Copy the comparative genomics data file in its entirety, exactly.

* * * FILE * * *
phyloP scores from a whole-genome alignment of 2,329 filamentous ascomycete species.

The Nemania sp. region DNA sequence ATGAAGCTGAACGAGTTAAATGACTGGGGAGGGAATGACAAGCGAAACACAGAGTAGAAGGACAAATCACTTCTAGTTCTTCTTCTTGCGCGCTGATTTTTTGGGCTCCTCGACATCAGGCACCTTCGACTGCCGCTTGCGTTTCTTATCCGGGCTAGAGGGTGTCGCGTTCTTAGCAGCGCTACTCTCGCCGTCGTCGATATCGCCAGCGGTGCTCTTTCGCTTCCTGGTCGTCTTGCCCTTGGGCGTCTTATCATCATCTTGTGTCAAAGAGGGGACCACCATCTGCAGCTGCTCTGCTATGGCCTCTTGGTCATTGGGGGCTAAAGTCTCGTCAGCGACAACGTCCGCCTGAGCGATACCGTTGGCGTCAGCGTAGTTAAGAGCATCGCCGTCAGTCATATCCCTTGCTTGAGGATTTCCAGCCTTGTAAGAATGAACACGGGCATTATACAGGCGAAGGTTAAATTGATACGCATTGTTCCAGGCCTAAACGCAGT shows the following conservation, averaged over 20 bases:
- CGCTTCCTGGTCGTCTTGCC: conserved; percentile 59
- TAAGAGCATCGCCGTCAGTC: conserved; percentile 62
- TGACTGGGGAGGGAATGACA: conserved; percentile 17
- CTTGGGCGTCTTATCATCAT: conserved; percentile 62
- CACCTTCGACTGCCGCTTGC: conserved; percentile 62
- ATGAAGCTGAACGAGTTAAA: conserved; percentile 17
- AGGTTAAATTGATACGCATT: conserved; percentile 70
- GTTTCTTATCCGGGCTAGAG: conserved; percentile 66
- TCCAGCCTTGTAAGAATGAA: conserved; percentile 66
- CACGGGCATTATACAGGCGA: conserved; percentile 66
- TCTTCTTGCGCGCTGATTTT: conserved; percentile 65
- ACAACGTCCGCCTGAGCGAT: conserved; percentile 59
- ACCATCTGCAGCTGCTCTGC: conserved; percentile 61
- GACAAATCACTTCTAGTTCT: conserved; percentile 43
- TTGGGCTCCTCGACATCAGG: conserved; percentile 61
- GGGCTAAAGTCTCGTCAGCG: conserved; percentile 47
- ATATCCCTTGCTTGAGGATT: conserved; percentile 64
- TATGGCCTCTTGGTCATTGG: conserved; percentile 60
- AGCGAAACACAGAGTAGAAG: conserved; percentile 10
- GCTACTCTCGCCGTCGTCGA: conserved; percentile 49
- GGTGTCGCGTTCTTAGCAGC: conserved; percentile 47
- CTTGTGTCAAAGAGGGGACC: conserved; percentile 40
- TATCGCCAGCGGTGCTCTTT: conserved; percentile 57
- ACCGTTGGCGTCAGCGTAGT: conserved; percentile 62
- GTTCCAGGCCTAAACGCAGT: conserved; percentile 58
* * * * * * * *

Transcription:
phyloP scores from a whole-genome alignment of 2,329 filamentous ascomycete species.

The Nemania sp. region DNA sequence ATGAAGCTGAACGAGTTAAATGACTGGGGAGGGAATGACAAGCGAAACACAGAGTAGAAGGACAAATCACTTCTAGTTCTTCTTCTTGCGCGCTGATTTTTTGGGCTCCTCGACATCAGGCACCTTCGACTGCCGCTTGCGTTTCTTATCCGGGCTAGAGGGTGTCGCGTTCTTAGCAGCGCTACTCTCGCCGTCGTCGATATCGCCAGCGGTGCTCTTTCGCTTCCTGGTCGTCTTGCCCTTGGGCGTCTTATCATCATCTTGTGTCAAAGAGGGGACCACCATCTGCAGCTGCTCTGCTATGGCCTCTTGGTCATTGGGGGCTAAAGTCTCGTCAGCGACAACGTCCGCCTGAGCGATACCGTTGGCGTCAGCGTAGTTAAGAGCATCGCCGTCAGTCATATCCCTTGCTTGAGGATTTCCAGCCTTGTAAGAATGAACACGGGCATTATACAGGCGAAGGTTAAATTGATACGCATTGTTCCAGGCCTAAACGCAGT shows the following conservation, averaged over 20 bases:
- CGCTTCCTGGTCGTCTTGCC: conserved; percentile 59
- TAAGAGCATCGCCGTCAGTC: conserved; percentile 62
- TGACTGGGGAGGGAATGACA: conserved; percentile 17
- CTTGGGCGTCTTATCATCAT: conserved; percentile 62
- CACCTTCGACTGCCGCTTGC: conserved; percentile 62
- ATGAAGCTGAACGAGTTAAA: conserved; percentile 17
- AGGTTAAATTGATACGCATT: conserved; percentile 70
- GTTTCTTATCCGGGCTAGAG: conserved; percentile 66
- TCCAGCCTTGTAAGAATGAA: conserved; percentile 66
- CACGGGCATTATACAGGCGA: conserved; percentile 66
- TCTTCTTGCGCGCTGATTTT: conserved; percentile 65
- ACAACGTCCGCCTGAGCGAT: conserved; percentile 59
- ACCATCTGCAGCTGCTCTGC: conserved; percentile 61
- GACAAATCACTTCTAGTTCT: conserved; percentile 43
- TTGGGCTCCTCGACATCAGG: conserved; percentile 61
- GGGCTAAAGTCTCGTCAGCG: conserved; percentile 47
- ATATCCCTTGCTTGAGGATT: conserved; percentile 64
- TATGGCCTCTTGGTCATTGG: conserved; percentile 60
- AGCGAAACACAGAGTAGAAG: conserved; percentile 10
- GCTACTCTCGCCGTCGTCGA: conserved; percentile 49
- GGTGTCGCGTTCTTAGCAGC: conserved; percentile 47
- CTTGTGTCAAAGAGGGGACC: conserved; percentile 40
- TATCGCCAGCGGTGCTCTTT: conserved; percentile 57
- ACCGTTGGCGTCAGCGTAGT: conserved; percentile 62
- GTTCCAGGCCTAAACGCAGT: conserved; percentile 58